lördag 2 april 2016

Letters and heritage

  Till dagens afrikanska mål har jag valt en liten diktsamling av Ngwatilo Mawiyoo från Kenya. Bokdebuten skedde 2010, men redan 2009 besökte hon Stockholms Poesifestival. Först i september 2015 fick hon en profilsida hos Poetry International i Rotterdam.


  Profilen ger följande beskrivning:

  "Drawing from her musical background and her work as an actress, Ngwatilo Mawiyoo (born 1983) is acclaimed as ‘a priest of the art of performed poetry’. She has performed in venues in East Africa, Europe and North America, such as the 2009 Stockholm Poetry Festival.

  An undisputed young master of the written word, Ngwatilo’s first collection of poems Blue Mothertongue (2010) is ‘crafted with beautiful pace and intelligence’, a worthy testament of her times." From Poetry International, september, 2015.


Migrant dream, by Ngwatilo Mawiyoo
(from Blue mothertongue : poems. Nairobi, Kenya : Ngwatilo Poetry & Books, 2010.)

Last night I dreamt I found your letters
in the hands of another. There were the sketches
you'd drawn on that baby blue envelope.
We were dolphins in the ocean, which mattered
because waters everywhere are connected -
feeding each other, suffering together
- which was how we wanted to live.
But I left and picked this place which forgets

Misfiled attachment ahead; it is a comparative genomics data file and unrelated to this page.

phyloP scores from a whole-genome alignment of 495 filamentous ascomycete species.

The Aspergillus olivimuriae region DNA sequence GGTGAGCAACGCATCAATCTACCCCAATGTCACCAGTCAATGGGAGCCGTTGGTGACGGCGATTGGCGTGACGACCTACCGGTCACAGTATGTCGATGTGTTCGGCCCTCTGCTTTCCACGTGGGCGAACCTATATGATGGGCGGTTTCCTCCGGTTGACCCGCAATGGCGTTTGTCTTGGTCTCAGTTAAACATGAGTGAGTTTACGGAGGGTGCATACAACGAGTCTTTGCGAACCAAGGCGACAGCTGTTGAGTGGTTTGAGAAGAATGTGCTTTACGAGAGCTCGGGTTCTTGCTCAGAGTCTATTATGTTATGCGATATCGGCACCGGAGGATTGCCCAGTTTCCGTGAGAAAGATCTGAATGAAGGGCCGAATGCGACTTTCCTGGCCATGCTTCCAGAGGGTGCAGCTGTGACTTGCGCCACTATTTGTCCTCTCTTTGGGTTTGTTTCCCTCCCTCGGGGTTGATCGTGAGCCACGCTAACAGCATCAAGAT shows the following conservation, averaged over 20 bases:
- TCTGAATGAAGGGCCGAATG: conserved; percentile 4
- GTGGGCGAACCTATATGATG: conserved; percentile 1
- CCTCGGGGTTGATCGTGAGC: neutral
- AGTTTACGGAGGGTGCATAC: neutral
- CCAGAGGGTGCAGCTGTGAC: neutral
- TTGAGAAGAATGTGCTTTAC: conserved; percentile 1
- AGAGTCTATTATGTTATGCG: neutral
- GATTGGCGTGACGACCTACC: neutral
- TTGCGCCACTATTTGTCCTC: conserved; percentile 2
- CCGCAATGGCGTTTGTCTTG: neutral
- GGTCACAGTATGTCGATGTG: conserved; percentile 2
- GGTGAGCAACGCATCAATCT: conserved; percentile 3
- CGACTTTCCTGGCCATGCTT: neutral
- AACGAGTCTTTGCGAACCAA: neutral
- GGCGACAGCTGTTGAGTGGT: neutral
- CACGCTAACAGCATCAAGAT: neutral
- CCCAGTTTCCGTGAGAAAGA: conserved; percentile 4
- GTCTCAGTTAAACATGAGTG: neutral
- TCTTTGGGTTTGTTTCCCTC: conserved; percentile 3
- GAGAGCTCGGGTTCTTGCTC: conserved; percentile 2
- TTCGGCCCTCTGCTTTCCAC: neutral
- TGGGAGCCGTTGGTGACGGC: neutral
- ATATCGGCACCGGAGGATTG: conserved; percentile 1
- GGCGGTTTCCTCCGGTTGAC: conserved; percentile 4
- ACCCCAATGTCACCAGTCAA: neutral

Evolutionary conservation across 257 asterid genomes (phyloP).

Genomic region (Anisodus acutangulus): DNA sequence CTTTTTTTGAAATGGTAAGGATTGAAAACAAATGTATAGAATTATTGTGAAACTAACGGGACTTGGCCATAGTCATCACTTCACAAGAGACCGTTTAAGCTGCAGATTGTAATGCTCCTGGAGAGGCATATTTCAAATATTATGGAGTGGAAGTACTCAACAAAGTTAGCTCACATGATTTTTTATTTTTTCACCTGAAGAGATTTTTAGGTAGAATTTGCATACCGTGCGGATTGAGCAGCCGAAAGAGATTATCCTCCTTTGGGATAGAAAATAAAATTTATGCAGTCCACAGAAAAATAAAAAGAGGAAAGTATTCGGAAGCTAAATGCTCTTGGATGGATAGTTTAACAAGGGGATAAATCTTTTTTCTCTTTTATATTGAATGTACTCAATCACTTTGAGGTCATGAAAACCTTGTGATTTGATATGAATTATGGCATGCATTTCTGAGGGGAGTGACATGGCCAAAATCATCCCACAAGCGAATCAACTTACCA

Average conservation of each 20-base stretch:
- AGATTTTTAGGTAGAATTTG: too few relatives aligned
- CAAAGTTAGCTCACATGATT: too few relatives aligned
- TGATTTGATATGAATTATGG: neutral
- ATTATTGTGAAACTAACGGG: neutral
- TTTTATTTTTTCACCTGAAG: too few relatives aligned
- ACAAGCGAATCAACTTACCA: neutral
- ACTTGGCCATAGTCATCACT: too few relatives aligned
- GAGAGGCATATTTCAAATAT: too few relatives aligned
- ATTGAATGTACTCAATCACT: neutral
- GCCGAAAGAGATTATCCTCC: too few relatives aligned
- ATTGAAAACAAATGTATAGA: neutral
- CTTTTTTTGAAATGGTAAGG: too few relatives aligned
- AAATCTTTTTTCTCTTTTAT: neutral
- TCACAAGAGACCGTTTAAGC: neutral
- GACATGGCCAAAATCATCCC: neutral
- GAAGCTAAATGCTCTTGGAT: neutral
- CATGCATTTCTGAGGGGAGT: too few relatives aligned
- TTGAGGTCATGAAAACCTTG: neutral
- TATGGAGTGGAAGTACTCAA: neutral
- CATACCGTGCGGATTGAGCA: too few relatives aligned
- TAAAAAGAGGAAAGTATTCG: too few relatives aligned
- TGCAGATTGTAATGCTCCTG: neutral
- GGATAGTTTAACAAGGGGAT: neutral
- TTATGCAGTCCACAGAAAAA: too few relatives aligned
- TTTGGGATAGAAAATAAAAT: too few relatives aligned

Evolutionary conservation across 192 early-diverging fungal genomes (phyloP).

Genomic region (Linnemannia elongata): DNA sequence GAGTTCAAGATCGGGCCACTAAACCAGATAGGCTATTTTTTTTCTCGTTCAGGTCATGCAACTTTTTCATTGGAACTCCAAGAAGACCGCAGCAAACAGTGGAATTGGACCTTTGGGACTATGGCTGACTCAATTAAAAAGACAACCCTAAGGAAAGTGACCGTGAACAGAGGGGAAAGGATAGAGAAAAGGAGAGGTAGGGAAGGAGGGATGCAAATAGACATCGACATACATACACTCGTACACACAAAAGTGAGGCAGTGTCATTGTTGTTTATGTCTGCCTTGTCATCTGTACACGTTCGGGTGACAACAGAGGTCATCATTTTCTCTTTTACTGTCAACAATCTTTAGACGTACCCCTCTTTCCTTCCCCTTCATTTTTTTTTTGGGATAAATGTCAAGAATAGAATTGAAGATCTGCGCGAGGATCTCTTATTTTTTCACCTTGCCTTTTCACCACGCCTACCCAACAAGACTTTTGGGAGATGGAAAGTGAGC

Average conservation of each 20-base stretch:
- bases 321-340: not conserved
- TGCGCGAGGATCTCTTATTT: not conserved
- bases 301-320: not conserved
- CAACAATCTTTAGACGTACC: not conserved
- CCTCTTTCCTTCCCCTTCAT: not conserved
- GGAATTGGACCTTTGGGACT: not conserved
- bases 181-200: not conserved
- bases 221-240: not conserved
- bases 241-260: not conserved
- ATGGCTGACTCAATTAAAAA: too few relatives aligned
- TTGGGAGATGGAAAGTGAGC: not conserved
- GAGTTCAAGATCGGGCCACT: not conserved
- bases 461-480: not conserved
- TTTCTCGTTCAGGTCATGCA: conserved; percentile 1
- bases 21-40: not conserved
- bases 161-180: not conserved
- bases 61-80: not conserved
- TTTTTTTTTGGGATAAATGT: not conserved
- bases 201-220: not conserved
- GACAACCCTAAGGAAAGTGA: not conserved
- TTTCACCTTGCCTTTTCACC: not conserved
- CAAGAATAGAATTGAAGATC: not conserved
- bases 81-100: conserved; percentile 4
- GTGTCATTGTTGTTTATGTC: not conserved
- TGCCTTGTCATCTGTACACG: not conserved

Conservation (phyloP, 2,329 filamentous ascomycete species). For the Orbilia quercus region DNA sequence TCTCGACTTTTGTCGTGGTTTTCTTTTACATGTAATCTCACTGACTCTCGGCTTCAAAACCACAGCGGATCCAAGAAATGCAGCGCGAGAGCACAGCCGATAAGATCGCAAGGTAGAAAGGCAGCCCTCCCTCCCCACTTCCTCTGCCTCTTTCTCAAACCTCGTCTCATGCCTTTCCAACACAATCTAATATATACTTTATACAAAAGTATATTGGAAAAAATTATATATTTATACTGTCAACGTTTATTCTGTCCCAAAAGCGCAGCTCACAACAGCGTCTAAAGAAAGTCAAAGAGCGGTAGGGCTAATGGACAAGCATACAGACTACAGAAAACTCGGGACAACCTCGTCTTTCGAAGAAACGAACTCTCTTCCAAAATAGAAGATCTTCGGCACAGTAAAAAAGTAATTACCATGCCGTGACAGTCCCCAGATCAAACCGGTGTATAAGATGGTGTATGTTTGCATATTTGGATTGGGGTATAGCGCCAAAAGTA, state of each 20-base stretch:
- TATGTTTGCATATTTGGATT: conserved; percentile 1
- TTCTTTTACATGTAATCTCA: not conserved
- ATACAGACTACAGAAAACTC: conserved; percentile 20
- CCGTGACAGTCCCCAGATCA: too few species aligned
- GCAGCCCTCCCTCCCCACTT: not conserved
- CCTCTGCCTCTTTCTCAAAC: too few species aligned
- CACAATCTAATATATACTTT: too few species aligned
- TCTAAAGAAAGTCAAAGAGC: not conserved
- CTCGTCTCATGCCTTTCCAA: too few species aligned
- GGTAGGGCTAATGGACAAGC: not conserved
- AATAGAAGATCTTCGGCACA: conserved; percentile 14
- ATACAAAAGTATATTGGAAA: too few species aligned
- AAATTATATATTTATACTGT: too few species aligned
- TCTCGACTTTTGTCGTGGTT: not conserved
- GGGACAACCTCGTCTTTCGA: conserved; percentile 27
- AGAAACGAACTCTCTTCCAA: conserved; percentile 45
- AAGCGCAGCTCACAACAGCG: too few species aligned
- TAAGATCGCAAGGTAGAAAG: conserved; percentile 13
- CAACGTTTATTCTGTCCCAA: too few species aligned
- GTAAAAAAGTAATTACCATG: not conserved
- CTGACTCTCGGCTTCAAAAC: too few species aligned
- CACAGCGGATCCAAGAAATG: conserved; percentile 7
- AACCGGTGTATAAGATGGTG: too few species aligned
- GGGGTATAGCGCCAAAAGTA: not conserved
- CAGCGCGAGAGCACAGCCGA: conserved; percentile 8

the quality of water. Now because of the desperation
I fled and the hope I sought, I find myself prostrate;
a beached dolphin.

In the dream I cared nothing
for the other woman's presence;
merely took the letters back
because they belonged to me
even if you no longer did.
Only you have written "Dearest
Sarah" in a script I trust.

I woke in a panic and ransacked my apartment:
my bedroom, desk-drawers, moldy suitcases -
it had been so long - I didn't know what
I was looking for, the color or size of the box
I hid them in. But it surfaced and within it your letters,
intact in their hiding, protected by two freezer bags.

I unfold the dolphin-embossed envelope carefully
to look at your writing, I trace fingers along the pages
inside som my nerves will read them like Braille.
The parcel I place upon my desk, I must
photocopy its contents in the morning:
your letter is yellower than I remember.


Heirloom, by Ngwatilo Mawiyoo
(from Blue mothertongue : poems. Nairobi, Kenya : Ngwatilo Poetry & Books, 2010.)

She hushes herself; fighting back
tears, sighing aloud, speaking
incantations, now steady like despair
for a house with a man inside
who stays, which would stand on a street
scarred with memory and longevity –
like London’s streets on streets – but her own
filled with stories from her ancestry.
She looks at her child asleep in his cot
resolves to forge a home for him; even steal
a path to widen, in which to place cobblestones
or some other rock she can own.

(Not: Heirloom betyder arvegods på svenska.)

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